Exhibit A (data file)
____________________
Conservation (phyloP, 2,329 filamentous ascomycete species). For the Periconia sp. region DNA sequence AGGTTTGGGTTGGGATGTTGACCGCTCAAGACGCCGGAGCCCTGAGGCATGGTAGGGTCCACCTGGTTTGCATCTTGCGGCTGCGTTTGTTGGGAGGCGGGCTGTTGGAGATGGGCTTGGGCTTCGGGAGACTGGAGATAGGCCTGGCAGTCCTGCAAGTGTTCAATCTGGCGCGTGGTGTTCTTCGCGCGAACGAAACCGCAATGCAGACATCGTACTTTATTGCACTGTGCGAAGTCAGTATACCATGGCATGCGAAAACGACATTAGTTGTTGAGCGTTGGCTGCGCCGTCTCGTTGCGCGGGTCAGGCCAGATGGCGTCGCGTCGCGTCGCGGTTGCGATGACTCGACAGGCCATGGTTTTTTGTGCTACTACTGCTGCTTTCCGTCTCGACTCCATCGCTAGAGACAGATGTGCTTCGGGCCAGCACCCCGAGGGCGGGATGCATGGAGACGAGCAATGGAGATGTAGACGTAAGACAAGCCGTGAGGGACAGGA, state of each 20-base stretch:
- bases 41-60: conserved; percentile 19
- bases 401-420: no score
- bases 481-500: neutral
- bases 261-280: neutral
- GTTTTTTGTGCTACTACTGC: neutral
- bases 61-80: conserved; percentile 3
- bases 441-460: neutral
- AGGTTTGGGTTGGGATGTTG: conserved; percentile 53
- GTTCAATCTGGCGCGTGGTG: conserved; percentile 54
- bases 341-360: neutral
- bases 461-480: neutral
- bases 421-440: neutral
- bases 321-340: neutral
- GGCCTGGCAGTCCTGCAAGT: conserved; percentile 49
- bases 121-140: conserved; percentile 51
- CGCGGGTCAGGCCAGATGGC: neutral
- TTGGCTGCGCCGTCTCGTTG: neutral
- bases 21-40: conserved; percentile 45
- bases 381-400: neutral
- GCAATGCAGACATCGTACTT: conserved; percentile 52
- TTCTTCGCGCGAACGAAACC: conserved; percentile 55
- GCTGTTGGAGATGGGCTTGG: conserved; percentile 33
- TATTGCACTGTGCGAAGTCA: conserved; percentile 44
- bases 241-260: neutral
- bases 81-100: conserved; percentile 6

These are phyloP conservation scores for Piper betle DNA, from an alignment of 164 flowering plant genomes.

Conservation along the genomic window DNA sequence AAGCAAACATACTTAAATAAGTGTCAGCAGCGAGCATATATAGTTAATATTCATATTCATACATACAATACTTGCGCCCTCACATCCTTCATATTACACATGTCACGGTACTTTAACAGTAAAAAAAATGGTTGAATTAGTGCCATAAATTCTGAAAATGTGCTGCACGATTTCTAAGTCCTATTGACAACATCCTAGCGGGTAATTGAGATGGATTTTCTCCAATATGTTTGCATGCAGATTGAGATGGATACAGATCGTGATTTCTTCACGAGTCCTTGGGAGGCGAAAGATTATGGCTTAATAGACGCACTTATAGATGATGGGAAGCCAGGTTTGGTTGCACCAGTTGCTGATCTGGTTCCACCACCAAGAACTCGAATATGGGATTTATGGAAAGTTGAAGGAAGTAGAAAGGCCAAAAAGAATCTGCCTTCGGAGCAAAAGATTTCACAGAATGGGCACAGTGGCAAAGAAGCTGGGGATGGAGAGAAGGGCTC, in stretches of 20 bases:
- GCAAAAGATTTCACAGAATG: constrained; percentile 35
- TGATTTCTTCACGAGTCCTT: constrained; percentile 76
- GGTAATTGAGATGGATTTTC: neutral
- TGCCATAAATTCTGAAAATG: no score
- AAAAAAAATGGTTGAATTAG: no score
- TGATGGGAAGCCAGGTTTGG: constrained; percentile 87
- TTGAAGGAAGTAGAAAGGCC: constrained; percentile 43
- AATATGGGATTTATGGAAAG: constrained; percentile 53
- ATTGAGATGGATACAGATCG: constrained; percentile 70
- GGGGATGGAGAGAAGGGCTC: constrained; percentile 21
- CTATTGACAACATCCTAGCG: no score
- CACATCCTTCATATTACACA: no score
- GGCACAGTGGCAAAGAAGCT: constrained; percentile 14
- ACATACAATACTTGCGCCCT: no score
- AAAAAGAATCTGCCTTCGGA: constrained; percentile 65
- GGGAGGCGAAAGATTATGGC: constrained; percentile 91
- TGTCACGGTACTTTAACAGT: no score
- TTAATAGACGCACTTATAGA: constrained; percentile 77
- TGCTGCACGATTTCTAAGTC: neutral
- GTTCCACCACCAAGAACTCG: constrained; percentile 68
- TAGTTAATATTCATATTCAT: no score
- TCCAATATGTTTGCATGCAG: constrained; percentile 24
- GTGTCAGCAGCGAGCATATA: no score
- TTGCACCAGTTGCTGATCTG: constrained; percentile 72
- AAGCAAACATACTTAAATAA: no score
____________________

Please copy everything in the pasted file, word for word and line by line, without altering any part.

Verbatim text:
Conservation (phyloP, 2,329 filamentous ascomycete species). For the Periconia sp. region DNA sequence AGGTTTGGGTTGGGATGTTGACCGCTCAAGACGCCGGAGCCCTGAGGCATGGTAGGGTCCACCTGGTTTGCATCTTGCGGCTGCGTTTGTTGGGAGGCGGGCTGTTGGAGATGGGCTTGGGCTTCGGGAGACTGGAGATAGGCCTGGCAGTCCTGCAAGTGTTCAATCTGGCGCGTGGTGTTCTTCGCGCGAACGAAACCGCAATGCAGACATCGTACTTTATTGCACTGTGCGAAGTCAGTATACCATGGCATGCGAAAACGACATTAGTTGTTGAGCGTTGGCTGCGCCGTCTCGTTGCGCGGGTCAGGCCAGATGGCGTCGCGTCGCGTCGCGGTTGCGATGACTCGACAGGCCATGGTTTTTTGTGCTACTACTGCTGCTTTCCGTCTCGACTCCATCGCTAGAGACAGATGTGCTTCGGGCCAGCACCCCGAGGGCGGGATGCATGGAGACGAGCAATGGAGATGTAGACGTAAGACAAGCCGTGAGGGACAGGA, state of each 20-base stretch:
- bases 41-60: conserved; percentile 19
- bases 401-420: no score
- bases 481-500: neutral
- bases 261-280: neutral
- GTTTTTTGTGCTACTACTGC: neutral
- bases 61-80: conserved; percentile 3
- bases 441-460: neutral
- AGGTTTGGGTTGGGATGTTG: conserved; percentile 53
- GTTCAATCTGGCGCGTGGTG: conserved; percentile 54
- bases 341-360: neutral
- bases 461-480: neutral
- bases 421-440: neutral
- bases 321-340: neutral
- GGCCTGGCAGTCCTGCAAGT: conserved; percentile 49
- bases 121-140: conserved; percentile 51
- CGCGGGTCAGGCCAGATGGC: neutral
- TTGGCTGCGCCGTCTCGTTG: neutral
- bases 21-40: conserved; percentile 45
- bases 381-400: neutral
- GCAATGCAGACATCGTACTT: conserved; percentile 52
- TTCTTCGCGCGAACGAAACC: conserved; percentile 55
- GCTGTTGGAGATGGGCTTGG: conserved; percentile 33
- TATTGCACTGTGCGAAGTCA: conserved; percentile 44
- bases 241-260: neutral
- bases 81-100: conserved; percentile 6

These are phyloP conservation scores for Piper betle DNA, from an alignment of 164 flowering plant genomes.

Conservation along the genomic window DNA sequence AAGCAAACATACTTAAATAAGTGTCAGCAGCGAGCATATATAGTTAATATTCATATTCATACATACAATACTTGCGCCCTCACATCCTTCATATTACACATGTCACGGTACTTTAACAGTAAAAAAAATGGTTGAATTAGTGCCATAAATTCTGAAAATGTGCTGCACGATTTCTAAGTCCTATTGACAACATCCTAGCGGGTAATTGAGATGGATTTTCTCCAATATGTTTGCATGCAGATTGAGATGGATACAGATCGTGATTTCTTCACGAGTCCTTGGGAGGCGAAAGATTATGGCTTAATAGACGCACTTATAGATGATGGGAAGCCAGGTTTGGTTGCACCAGTTGCTGATCTGGTTCCACCACCAAGAACTCGAATATGGGATTTATGGAAAGTTGAAGGAAGTAGAAAGGCCAAAAAGAATCTGCCTTCGGAGCAAAAGATTTCACAGAATGGGCACAGTGGCAAAGAAGCTGGGGATGGAGAGAAGGGCTC, in stretches of 20 bases:
- GCAAAAGATTTCACAGAATG: constrained; percentile 35
- TGATTTCTTCACGAGTCCTT: constrained; percentile 76
- GGTAATTGAGATGGATTTTC: neutral
- TGCCATAAATTCTGAAAATG: no score
- AAAAAAAATGGTTGAATTAG: no score
- TGATGGGAAGCCAGGTTTGG: constrained; percentile 87
- TTGAAGGAAGTAGAAAGGCC: constrained; percentile 43
- AATATGGGATTTATGGAAAG: constrained; percentile 53
- ATTGAGATGGATACAGATCG: constrained; percentile 70
- GGGGATGGAGAGAAGGGCTC: constrained; percentile 21
- CTATTGACAACATCCTAGCG: no score
- CACATCCTTCATATTACACA: no score
- GGCACAGTGGCAAAGAAGCT: constrained; percentile 14
- ACATACAATACTTGCGCCCT: no score
- AAAAAGAATCTGCCTTCGGA: constrained; percentile 65
- GGGAGGCGAAAGATTATGGC: constrained; percentile 91
- TGTCACGGTACTTTAACAGT: no score
- TTAATAGACGCACTTATAGA: constrained; percentile 77
- TGCTGCACGATTTCTAAGTC: neutral
- GTTCCACCACCAAGAACTCG: constrained; percentile 68
- TAGTTAATATTCATATTCAT: no score
- TCCAATATGTTTGCATGCAG: constrained; percentile 24
- GTGTCAGCAGCGAGCATATA: no score
- TTGCACCAGTTGCTGATCTG: constrained; percentile 72
- AAGCAAACATACTTAAATAA: no score